The autistic spectrum is a huge spectrum in terms of the width and depth of skills and challenges encompassed. From completely non-oral to world-class orators, savants and gifted individuals to those with severe cognitive impairments or intellectual disabilities, from those with no other difficulties, to those with additional physical and/or learning and/or mental health difficulties. A person can be anywhere within that spectrum and may move around within it as they grow up and then grow older. Someone autistic may be able bodied for many years and then due to an accident or illness become a wheelchair user, just as with non-autistic people.


Each of us has different challenges, at different stages in our life. Knowing a list of difficulties or impairments present to describe the autistic spectrum for diagnostic purposes really does not enable anyone to actually understand the autistic experience of life. Understanding this experience is the key to understanding the actions and reactions of anyone on the autistic spectrum, no matter where we are on that spectrum.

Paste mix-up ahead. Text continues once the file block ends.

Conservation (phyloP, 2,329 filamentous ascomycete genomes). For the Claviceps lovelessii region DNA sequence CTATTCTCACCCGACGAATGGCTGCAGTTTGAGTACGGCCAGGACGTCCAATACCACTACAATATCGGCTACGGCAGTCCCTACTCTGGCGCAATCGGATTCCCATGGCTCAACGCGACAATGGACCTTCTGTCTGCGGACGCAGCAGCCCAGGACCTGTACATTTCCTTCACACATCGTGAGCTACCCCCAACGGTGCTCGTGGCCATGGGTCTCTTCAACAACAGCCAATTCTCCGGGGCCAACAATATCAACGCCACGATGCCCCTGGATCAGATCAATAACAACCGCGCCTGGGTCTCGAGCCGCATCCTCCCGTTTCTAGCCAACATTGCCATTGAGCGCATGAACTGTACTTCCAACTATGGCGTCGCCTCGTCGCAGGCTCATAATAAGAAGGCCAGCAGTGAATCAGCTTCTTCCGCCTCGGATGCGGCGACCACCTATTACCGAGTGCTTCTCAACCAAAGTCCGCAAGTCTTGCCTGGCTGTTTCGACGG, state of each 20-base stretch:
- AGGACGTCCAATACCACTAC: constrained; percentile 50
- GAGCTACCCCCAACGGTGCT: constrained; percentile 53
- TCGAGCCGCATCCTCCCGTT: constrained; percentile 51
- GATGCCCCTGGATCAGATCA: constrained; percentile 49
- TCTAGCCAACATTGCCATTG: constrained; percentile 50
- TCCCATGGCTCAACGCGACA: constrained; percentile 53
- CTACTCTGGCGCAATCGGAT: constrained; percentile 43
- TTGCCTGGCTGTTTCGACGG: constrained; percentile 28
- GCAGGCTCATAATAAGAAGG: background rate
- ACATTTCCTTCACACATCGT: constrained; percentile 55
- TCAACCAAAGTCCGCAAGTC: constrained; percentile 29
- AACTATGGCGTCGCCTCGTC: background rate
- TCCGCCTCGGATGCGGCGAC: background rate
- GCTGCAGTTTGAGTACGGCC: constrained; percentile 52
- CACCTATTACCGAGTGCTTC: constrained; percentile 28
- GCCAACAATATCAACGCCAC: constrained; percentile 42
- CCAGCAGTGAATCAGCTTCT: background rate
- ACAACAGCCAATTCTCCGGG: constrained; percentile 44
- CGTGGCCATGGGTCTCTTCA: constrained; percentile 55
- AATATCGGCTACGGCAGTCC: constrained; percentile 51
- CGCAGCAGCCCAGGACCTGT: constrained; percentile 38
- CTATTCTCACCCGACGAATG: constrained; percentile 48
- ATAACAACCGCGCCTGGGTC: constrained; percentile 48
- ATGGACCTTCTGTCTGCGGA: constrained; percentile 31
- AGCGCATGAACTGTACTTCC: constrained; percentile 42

Then when an understanding of our experience is gained, an awareness can develop of the individual challenges and achievements of individual children and adults. The combination of these can lead to a real understanding of the types of supports that will enable us to achieve our potential. Over the next week I will create a video from a workshop that I run on understanding the autistic brain and post that to this blog. I hope that this will enable people to start to gain an understanding of autistic experiences and therefore a solid understanding of our differences and similarities.

Every autistic child grows into an autistic adult, how obvious that may or may not be depends on the supports in place to overcome challenges and build on achievements. This is not always obvious when faced with behaviour that is unexpected or different to siblings or peers, but autistic children grow and change and develop just as their non-autistic peers do, it just tends to take longer for them to mature emotionally and socially.